Choosing Conifers

Conifers comprise a wide group of mostly evergreen trees and shrubs that provide welcome color and structure all year round. Although some have a bad name, growing into ungainly monsters, many make elegant additions to small gardens.

Photo By: DK - How to Grow Practically Everything © 2010 Dorling Kindersley Limited

Photo By: DK - How to Grow Practically Everything © 2010 Dorling Kindersley Limited

Photo By: DK - How to Grow Practically Everything © 2010 Dorling Kindersley Limited

Photo By: DK - How to Grow Practically Everything © 2010 Dorling Kindersley Limited

Photo By: DK - How to Grow Practically Everything © 2010 Dorling Kindersley Limited

Photo By: DK - How to Grow Practically Everything © 2010 Dorling Kindersley Limited

Photo By: DK - How to Grow Practically Everything © 2010 Dorling Kindersley Limited

Photo By: DK - How to Grow Practically Everything © 2010 Dorling Kindersley Limited

Photo By: DK - How to Grow Practically Everything © 2010 Dorling Kindersley Limited

Photo By: DK - How to Grow Practically Everything © 2010 Dorling Kindersley Limited

Photo By: DK - How to Grow Practically Everything © 2010 Dorling Kindersley Limited

Size Matters

The blue Colorado spruce, Picea pungens ‘Koster’, is a slow-growing conifer that reaches a height of 8 ft (2 m) and width of 4 ft (1.2 m) but may, after many years, grow even larger. “Slow-growing” conifers are not necessarily small, they simply grow slowly, putting on 6–12 in (15–30 cm) of growth per year. “Dwarf” types remain compact, and grow between 1–6 in (2–15 cm) per year, while “Miniatures” are tiny and will only grow to about 10 in (25 cm) after ten years and, ultimately, no more than 3 ft (90 cm).

This Hinoki cypress, Chamaecyparis obtusa ‘Opaal’, is a dwarf conifer reaching 3 ft (1 m) high and 30 in(75 cm) wide when mature.

The dwarf mountain pine, Pinus aristata ‘Sherwood Compact’, with its decorative candlelike cones, is tiny and reaches just 24 in (60 cm) when mature.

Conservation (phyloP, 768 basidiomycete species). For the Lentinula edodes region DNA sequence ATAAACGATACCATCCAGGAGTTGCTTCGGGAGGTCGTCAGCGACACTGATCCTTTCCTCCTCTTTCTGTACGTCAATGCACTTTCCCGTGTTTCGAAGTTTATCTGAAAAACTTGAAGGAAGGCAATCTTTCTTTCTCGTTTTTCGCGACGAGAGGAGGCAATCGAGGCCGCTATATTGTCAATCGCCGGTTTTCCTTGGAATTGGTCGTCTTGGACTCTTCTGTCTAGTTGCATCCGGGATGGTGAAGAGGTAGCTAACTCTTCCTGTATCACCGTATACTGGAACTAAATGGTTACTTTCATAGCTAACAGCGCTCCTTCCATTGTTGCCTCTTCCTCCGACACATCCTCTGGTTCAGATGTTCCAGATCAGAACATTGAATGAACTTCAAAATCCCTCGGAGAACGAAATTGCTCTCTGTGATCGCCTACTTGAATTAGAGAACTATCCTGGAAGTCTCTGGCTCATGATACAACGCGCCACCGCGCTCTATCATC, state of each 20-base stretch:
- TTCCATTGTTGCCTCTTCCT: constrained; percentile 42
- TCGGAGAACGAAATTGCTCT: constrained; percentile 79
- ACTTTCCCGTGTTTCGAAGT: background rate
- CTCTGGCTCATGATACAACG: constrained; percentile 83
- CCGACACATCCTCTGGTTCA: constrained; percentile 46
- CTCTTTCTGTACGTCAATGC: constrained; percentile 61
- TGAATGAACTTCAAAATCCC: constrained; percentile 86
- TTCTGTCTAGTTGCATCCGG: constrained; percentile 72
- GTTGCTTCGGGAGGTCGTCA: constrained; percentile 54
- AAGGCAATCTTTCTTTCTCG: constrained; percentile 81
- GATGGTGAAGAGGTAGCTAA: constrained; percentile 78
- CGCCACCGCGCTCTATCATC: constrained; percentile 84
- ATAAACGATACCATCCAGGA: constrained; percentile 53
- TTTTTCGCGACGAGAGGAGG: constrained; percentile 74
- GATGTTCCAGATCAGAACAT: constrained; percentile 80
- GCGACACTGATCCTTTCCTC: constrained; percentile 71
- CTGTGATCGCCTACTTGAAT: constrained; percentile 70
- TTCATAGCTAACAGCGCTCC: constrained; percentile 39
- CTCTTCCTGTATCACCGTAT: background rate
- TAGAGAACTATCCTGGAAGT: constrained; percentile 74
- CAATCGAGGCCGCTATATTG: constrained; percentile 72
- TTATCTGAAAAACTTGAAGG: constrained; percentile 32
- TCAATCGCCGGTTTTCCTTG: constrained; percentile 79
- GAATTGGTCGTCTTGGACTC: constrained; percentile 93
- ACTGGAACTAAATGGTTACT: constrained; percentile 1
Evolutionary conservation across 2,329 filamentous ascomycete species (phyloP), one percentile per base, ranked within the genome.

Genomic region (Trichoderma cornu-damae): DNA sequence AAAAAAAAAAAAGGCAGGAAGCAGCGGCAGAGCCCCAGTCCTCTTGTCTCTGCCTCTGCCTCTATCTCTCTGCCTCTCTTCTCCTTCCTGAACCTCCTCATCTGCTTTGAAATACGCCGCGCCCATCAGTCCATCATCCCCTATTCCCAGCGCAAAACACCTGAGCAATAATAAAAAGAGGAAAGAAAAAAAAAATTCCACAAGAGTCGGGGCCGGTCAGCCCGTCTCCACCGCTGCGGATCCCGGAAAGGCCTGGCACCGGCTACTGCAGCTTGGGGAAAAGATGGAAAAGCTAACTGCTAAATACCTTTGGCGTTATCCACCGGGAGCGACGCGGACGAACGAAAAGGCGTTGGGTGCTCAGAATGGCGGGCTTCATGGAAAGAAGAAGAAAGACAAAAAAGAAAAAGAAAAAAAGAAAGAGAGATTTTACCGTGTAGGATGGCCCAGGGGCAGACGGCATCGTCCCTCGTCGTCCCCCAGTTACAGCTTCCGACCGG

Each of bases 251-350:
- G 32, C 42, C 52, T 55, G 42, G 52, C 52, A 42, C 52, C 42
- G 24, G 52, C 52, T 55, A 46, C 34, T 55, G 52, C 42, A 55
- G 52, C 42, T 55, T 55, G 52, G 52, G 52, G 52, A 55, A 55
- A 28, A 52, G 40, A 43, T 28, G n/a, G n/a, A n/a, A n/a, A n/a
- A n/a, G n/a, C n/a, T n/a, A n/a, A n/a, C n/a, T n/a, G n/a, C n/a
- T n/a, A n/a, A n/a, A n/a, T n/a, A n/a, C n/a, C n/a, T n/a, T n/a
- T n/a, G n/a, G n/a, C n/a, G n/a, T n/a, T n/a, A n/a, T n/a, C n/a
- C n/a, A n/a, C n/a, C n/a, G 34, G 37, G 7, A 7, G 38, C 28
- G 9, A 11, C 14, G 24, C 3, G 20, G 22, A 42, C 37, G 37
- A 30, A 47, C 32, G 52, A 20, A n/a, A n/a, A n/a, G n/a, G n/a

This elegant small garden mixes well-behaved conifers, including a blue-leaved weeping Cedrus atlantica ‘Glauca Pendula’, Chamaecyparis obtusa trained into a tiny lollipop, and a pretty pine, together with grasses and bamboos to create a stylish modern design.

Creative Effects

Conifers are excellent design tools, offering a wealth of colors and shapes. You can use them en masse for a mosaic effect, choose just one striking example for a focal point in a border or lawn, or plant tiny types in pots and containers. Use cone-shaped conifers, such as Thuja occidentalis (left) ‘Smaragd’ to form a screen of sentrylike specimens.

The vivid golden foliage of Abies nordmanniana ‘Golden Spreader’ makes a striking statement plant; the foliage is even brighter in winter.

The unusual purple cones of the slow-growing Korean fir, Abies koreana, are spectacular; buy one with cones to ensure that it will perform.

Options for Small Gardens

Conifers are quite easy-going and adapt to a range of conditions, but most thrive in a sunny site in moist soil that drains freely, although junipers will cope with drier conditions. Check labels for width as well as height, as some need space to spread.
Lawson cypress, Chamaecyparis lawsoniana ‘Minima Aurea’; H18 in (45 cm) s12 in (30 cm)

Juniper, Juniperus procumbens ‘Nana’; H12 in (30 cm) s4 ft (1.2 m)

Japanese cedar, Cryptomeria japonica ‘Nana’; E2ft (60 cm)

White cedar, Thuja occidentalis ‘Caespitosa’; H12 in (30 cm) s16 in (40 cm)